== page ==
MISSION: Uganda Blog Post 09-18-2017

Greetings, one and all! July and August were just plain busy. We hit the ground running. You see, the problem with being gone  from the field for a year is you have a year’s worth of stuff to deal with when you get back.

I had a backlog of believers needing baptism, so we had a corporate service and I baptized the lot of them (35, although some were out sick on the day). I will need to do another, probably closer to Christmas. The churches are growing, which is a great blessing.

Our camp, and the surrounding district of Isingiro, was badly affected by drought and famine while we were in America. We had to make multiple emergency trips out to the camp to deliver food and medicine. All told, we spent $2000 of donations on relief supplies. We’ve taken 300 adult doses and 150 children’s doses of malaria medication, over 600 pounds of beans, 1,800 pounds of posho flour, and 500 pounds of soap, along with countless other medications.

We are finally getting rain now, but it was an unusually long dry season that lasted for 5 months. Many people in Isingiro starved, and the matoke (banana) crops and other staple foods were decimated. The people are having to rebuild their plantations.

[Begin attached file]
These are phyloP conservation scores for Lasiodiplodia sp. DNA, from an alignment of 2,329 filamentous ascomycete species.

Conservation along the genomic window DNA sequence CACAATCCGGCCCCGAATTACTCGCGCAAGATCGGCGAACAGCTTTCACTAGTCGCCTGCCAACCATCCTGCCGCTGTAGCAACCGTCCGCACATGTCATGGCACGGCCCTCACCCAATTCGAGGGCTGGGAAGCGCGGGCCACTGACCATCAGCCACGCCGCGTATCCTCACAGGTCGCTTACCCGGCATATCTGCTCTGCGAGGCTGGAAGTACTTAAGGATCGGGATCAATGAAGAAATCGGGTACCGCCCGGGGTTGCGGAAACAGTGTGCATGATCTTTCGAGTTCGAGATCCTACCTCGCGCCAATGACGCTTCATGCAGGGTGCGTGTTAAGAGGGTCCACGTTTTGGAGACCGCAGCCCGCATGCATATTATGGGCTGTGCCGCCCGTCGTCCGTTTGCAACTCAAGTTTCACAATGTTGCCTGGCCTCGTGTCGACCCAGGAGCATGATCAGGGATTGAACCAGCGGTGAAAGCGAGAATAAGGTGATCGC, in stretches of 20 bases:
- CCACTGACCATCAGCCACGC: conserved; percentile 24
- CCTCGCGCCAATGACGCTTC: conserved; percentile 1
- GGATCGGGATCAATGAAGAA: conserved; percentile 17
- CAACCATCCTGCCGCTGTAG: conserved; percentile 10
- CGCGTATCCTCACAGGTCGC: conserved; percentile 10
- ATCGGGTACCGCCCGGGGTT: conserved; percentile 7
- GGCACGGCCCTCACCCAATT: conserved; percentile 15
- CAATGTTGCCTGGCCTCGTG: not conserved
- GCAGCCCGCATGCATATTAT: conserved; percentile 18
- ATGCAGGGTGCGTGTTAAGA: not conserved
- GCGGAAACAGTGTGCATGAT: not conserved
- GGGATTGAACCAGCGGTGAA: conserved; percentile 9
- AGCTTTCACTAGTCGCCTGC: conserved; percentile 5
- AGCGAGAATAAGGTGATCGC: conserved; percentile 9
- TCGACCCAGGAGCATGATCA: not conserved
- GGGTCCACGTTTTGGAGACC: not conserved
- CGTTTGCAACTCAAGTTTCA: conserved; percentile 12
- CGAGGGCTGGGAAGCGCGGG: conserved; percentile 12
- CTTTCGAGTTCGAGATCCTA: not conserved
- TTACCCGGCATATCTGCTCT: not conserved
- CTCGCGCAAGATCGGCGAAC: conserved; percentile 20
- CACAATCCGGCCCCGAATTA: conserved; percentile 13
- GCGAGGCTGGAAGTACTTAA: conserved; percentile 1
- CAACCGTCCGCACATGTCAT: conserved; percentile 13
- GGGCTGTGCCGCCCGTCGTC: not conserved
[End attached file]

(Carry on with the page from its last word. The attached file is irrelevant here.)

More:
At the end of August, our good friend, missionary Tom Tracht came from America to teach a class in Ruti on the Book of Romans. I transported 55 of our folks from the four churches to Mbarara to attend. It was a good class, and dovetails very well with my own preaching through Romans. I am trying to ground our people in systematic theology, so when the cults come around, they can give a reason for the hope that lies within them. Thanks to the preaching of God’s word, and the simple fact that we love our people, I am seeing numerous people leaving the Pentecostal and Catholic organizations to attend our services. We’ve even had Muslims attend services.